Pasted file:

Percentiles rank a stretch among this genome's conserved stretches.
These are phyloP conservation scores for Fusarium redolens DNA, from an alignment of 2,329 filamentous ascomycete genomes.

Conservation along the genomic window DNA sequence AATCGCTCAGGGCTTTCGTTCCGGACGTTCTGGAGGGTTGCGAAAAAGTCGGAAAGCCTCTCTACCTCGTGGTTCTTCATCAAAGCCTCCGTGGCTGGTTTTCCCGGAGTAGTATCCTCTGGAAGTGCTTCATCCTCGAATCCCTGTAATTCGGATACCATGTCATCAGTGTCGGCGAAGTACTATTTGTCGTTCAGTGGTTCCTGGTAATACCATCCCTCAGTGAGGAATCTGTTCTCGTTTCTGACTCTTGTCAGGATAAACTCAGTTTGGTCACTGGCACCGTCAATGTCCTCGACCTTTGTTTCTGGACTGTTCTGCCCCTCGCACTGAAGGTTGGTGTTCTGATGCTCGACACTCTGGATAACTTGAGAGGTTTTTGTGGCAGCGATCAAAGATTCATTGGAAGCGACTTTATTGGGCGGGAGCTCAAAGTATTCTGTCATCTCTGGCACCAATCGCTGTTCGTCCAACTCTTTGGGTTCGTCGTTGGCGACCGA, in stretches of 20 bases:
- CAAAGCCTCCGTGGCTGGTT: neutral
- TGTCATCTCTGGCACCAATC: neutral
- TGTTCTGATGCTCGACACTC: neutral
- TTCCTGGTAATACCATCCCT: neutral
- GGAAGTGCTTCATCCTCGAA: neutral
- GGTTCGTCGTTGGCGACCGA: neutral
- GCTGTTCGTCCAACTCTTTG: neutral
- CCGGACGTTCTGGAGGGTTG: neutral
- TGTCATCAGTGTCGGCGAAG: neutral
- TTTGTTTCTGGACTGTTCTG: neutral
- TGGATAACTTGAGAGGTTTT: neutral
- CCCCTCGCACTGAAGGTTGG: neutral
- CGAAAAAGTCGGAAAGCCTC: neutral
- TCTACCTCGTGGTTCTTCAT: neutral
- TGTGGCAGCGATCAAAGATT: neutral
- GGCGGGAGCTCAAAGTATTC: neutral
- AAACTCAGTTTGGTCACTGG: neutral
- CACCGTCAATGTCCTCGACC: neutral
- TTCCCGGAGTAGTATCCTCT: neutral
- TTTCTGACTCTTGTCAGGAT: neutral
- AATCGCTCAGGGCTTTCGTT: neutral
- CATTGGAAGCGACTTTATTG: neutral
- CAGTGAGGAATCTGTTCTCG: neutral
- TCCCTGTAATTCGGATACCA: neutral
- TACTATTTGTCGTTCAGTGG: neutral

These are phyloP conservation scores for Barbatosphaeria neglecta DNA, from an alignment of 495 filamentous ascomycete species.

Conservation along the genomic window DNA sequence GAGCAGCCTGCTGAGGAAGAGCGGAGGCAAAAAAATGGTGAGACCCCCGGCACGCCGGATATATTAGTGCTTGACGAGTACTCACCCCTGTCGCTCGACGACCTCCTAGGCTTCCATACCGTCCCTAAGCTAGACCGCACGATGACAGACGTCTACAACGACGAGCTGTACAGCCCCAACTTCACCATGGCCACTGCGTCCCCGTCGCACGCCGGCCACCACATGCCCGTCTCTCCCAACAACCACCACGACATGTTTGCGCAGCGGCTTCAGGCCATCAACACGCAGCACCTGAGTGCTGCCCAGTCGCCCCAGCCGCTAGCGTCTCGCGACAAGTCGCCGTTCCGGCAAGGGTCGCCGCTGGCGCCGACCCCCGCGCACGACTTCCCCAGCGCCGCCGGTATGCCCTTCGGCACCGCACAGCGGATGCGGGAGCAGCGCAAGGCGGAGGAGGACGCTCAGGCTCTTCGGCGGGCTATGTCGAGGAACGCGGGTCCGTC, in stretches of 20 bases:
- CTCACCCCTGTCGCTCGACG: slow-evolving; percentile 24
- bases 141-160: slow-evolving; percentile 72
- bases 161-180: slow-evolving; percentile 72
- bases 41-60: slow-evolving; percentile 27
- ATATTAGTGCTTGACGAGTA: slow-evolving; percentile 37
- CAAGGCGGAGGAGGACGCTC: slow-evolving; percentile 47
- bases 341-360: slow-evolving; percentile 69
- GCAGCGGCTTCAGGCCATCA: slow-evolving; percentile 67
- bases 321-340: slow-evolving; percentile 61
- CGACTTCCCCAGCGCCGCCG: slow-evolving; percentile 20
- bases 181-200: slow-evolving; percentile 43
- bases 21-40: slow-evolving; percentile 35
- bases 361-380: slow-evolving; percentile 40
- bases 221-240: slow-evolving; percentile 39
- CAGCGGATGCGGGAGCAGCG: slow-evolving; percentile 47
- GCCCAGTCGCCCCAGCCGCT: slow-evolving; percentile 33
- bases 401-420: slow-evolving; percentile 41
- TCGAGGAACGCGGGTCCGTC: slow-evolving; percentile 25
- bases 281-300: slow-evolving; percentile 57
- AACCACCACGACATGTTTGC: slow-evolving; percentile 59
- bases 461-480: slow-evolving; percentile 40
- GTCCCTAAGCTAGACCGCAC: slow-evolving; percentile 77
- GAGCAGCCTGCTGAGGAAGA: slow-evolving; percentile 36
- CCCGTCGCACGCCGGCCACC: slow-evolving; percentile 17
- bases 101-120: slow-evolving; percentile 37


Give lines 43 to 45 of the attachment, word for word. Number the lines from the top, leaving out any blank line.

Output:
- bases 361-380: slow-evolving; percentile 40
- bases 221-240: slow-evolving; percentile 39
- CAGCGGATGCGGGAGCAGCG: slow-evolving; percentile 47